MOSCOW, March 6 (Reuters) - Almost certainly orchestrated by Vladimir Putin, Crimea's appeal to join Russia pits the president directly against the West in a standoff that has increasingly high stakes and unpredictable consequences.
The vote by the Crimean parliament gives Putin the upper hand in the crisis over Ukraine, but risks antagonising the pro-Western leaders in Kiev who have refused until now to resort to military action and increase tensions in Ukraine's Russian-speaking south and east.
"We are at a very dangerous point, and it threatens to push a political crisis in the direction of a military situation," said former Kremlin spin doctor Gleb Pavlovsky.
He said there was now a greater danger of shots being fired in Crimea, a Ukrainian region with an ethnic Russian majority, adding: "Russia is encouraging the action of 'local forces'."
Putin has in effect thrown back in Western diplomats' faces their argument that the ouster of Moscow-backed Viktor Yanukovich as Ukraine's president on Feb. 22 must be accepted because his removal was the will of the people.
Now they will have to accept the will of the Crimean people.
The former KGB spy looked serene as he chaired a meeting of his most senior officials in the Security Council on Thursday, seemingly oblivious to turmoil on Russian markets and Kiev's defiance that a referendum on Crimea's status would be illegal.
The 61-year-old appears to feel he holds all the cards.
After appealing for membership of the Russian Federation, Crimea's pro-Russian leaders, installed after Russian-speaking armed men took over the local parliament, said they would have to wait for Putin's answer to hold a referendum on status.
They plan to hold the referendum on March 16, asking Crimea's just over 2 million people whether they want to unite with Russia or stay with Ukraine.
Moscow's move to get a tighter grip on Crimea has been perfectly choreographed over the last few days.
Calls to help Russian-speaking citizens in Ukraine's southeast defend themselves against "extremists" from western Ukraine, accused of trying to rid the country of Russians, have given way to draft laws speeding up citizenship requests from native Russian speakers.
Twinned with legislation to simplify the procedure for "parts of foreign states" to join the Russian Federation, this leaves Moscow better positioned to take control of a strip of land Soviet leader Nikita Khrushchev handed to Kiev in 1954.
"Speaking plainly, this bill was introduced by me for the sake of Crimea," said Sergei Mironov, author of the bill.
It was a fitting prelude to news that Crimea's parliament had voted unanimously "to enter into the Russian Federation with the rights of a subject of the Russian Federation".
The deputy prime minister of Crimea, home to Russia's Black Sea Fleet base in the port city of Sevastopol, also said the Russian military was the only legitimate force in the region.
Many Russian analysts doubt that Putin wants to annexe Crimea, but say he may consider the threat of doing so a "symmetrical response" to what he sees as Western support for armed men he says have been directing events in Kiev.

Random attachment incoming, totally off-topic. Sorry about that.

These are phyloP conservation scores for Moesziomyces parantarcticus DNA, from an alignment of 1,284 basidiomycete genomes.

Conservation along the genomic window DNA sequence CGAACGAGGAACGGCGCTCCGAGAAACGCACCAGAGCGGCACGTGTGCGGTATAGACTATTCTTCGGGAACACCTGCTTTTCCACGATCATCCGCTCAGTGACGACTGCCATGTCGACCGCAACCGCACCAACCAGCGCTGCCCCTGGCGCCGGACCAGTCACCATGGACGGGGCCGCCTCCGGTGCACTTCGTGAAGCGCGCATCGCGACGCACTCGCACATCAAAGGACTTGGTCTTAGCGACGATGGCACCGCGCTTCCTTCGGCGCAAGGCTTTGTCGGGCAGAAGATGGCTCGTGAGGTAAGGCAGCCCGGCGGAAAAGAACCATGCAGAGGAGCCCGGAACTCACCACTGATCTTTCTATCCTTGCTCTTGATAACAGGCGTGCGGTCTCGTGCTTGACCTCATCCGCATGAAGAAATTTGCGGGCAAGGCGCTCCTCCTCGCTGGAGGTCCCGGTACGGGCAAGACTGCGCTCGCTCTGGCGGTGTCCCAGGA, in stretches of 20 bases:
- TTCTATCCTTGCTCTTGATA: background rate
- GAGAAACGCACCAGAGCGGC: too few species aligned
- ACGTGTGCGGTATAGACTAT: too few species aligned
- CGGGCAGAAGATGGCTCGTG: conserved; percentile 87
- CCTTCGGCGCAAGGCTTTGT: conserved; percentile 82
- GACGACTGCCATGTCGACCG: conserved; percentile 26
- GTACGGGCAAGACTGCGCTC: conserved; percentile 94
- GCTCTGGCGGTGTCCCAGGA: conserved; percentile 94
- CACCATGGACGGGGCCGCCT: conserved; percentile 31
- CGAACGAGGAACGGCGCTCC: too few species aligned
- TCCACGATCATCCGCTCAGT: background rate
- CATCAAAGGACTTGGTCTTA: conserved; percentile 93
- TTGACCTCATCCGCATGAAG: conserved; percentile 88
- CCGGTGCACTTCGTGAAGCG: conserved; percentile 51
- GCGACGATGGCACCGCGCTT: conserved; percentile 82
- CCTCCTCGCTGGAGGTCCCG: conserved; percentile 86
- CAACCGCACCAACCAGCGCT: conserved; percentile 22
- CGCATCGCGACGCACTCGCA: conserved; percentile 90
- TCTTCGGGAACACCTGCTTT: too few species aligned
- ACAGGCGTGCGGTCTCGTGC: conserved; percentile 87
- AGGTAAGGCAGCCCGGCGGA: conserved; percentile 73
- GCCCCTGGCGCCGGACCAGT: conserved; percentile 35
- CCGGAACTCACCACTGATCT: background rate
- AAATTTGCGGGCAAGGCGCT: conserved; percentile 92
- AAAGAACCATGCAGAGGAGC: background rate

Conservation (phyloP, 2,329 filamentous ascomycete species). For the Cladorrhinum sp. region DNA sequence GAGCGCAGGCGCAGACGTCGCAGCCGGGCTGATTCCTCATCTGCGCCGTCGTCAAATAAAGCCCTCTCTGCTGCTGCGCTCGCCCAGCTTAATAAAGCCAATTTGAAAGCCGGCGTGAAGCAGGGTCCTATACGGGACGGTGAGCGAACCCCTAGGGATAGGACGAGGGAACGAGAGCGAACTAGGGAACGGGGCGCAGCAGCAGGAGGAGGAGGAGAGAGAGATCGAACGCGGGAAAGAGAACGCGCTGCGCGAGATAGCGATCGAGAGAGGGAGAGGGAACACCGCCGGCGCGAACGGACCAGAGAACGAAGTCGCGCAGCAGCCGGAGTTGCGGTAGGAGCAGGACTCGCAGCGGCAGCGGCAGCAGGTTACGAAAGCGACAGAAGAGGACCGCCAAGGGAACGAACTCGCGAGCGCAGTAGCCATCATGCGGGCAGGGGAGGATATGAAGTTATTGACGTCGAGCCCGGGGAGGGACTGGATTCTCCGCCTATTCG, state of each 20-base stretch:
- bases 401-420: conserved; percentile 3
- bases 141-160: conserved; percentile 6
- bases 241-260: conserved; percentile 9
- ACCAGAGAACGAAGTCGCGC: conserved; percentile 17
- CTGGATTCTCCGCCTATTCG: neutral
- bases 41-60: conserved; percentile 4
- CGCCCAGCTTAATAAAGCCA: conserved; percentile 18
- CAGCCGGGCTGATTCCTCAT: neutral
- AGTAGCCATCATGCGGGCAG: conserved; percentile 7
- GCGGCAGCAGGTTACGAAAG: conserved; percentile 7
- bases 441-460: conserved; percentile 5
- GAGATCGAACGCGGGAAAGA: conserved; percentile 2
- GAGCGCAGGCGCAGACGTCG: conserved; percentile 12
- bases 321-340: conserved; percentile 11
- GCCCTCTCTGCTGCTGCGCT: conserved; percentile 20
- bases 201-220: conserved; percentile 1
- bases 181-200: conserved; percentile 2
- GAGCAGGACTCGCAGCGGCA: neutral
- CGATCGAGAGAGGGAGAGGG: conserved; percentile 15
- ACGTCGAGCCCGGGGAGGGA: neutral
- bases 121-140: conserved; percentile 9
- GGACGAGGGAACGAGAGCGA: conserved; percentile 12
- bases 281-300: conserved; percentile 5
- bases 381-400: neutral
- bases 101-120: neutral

It asserts his authority once more and keeps alive his dream of creating an economic union to reunite at least part of the Soviet Union and recoup what Putin calls the lost potential of the region when the Soviet empire collapsed 20 years ago.
With only Kazakhstan and Belarus signed up so far for a Russia-led customs union, the loss of Ukraine could kill the idea.
But it is a risky strategy.
Washington quickly responded by saying it would slap visa bans on both Russian and Ukrainian officials responsible for undermining democratic institutions in Ukraine. EU officials, meeting in Brussels, were sure to react strongly.
Russia's markets again tumbled, putting pressure on an already fragile economy where rouble weakness has made many Russians feel the pinch when buying imported food and clothes. Moody's said the stand-off was negative for Russia's sovereign creditworthiness.
The gap in understanding between East and West over what happened in Ukraine is, if anything, getting wider.
Foreign Minister Sergei Lavrov left talks with foreign ministers from the United States, France, Germany and Britain on Wednesday, saying their attempts to get institutions like the Organisation for Security and Cooperation in Europe and the NATO military alliance involved was not building trust.
He, and most leading Russian officials, have said all sides should return to an EU-brokered agreement signed on Feb. 21, which called for constitutional change - something they hope could mean more autonomy for the Russian-speaking regions.
Western leaders have given no suggestion that they see that document, which was signed by Yanukovich shortly before he fled, as the basis for any agreement.
"We are at a very dangerous point, and it threatens the development of a political crisis in the direction of a military situation," said Pavlovsky, suggesting shots could be fired by Russian or Ukrainian troops in a tense standoff in Crimea.
"This decision will without a doubt be popular in Russia, but it could even tomorrow become a tactical advantage."